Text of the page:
A well-managed Outback will support a range of industries and put people in jobs, including in land management. But this special place will lose its ecological health if it succumbs to the threats it faces.
© The Pew Charitable Trusts
Since 2008, The Pew Charitable Trusts’ Australia team has been at the forefront of protecting the vast remote lands of Australia known as the Outback. Working with Indigenous people, Outback-based businesses, and Australian lawmakers, Pew has helped protect tens of millions of hectares of critical wildlife habitat and fostered a broader appreciation for the region.
Pew’s Australia director, Dr. Barry Traill, a renowned conservationist and zoologist by training, has played a central role in that work. Here, he shares his insight on why the Outback is a surprising place, its importance to the world, and the power of working with Australians from various segments of society to advance smart conservation and economic development policy for this special place.
Q: What shocks people most about the Australian Outback?
A: The scale. The size of it is very hard for many—including a lot of Australians—to grasp. It’s the same size as the United States’ West and Midwest combined. The diversity is difficult to comprehend as well. Sure, it has the famous red rock and sand, which is what many people know about, but it also has rainforests, great green rolling plains, the world’s largest tropical savanna, and a desert country full of plants and wildlife, with thousands of species found nowhere else on Earth.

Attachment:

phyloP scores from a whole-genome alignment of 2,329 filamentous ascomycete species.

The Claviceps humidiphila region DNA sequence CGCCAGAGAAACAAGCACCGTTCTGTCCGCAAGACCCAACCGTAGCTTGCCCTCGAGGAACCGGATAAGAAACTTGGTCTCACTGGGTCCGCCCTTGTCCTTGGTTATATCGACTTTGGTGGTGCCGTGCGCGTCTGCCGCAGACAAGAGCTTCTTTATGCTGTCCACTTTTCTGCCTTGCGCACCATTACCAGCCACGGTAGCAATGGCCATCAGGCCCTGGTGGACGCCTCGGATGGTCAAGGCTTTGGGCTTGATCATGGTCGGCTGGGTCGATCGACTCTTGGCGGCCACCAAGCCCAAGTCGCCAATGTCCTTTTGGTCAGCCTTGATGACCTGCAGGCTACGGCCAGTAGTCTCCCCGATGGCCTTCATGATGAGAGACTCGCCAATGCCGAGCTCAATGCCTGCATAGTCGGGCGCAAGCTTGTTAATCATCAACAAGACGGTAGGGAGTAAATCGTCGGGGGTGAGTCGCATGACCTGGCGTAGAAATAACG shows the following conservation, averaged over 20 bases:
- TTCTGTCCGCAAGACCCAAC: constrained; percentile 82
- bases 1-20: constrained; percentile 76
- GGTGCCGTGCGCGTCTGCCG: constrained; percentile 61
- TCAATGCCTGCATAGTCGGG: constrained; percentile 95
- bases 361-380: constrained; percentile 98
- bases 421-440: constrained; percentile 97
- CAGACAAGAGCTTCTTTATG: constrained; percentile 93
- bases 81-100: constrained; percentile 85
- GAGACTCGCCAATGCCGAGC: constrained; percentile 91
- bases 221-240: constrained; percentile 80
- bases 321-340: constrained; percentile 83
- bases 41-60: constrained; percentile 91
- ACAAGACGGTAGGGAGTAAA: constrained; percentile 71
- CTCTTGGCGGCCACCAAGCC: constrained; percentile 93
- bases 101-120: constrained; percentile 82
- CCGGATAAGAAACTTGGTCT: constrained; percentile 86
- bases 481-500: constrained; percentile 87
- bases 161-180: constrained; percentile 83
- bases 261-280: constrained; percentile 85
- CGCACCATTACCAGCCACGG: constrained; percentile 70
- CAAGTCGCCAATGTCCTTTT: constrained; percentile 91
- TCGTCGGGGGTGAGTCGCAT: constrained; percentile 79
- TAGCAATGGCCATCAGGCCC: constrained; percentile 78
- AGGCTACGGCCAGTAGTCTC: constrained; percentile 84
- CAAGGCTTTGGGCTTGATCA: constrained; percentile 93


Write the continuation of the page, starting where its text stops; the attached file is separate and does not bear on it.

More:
Q: But human life there is scarce.
A: True. Most Australians live in cities on the coast in the southeast of the continent—in Brisbane, Sydney, and Melbourne. The Outback, an area that’s as big as two-thirds of the lower 48 of the U.S., has a population not much larger than the city of Tulsa, Oklahoma. Outside Antarctica, Australia has the lowest population density of any continent.
Q: Why focus time and resources on an area where so few people live?
A: Like the Amazon and Canada’s boreal forests, the Outback is one of the very few wild, natural places remaining on a planet that is very crowded, with more than 7 billion people. The Outback is also one of the largest and most natural of those wild systems. Australians sometimes don’t view it as a distinct and singular region, but it is—and it takes up more than 70 percent of the continent. Here, the land has been cared for by Indigenous Australians for some 50,000 years. In the Outback, people and the land are inextricably connected.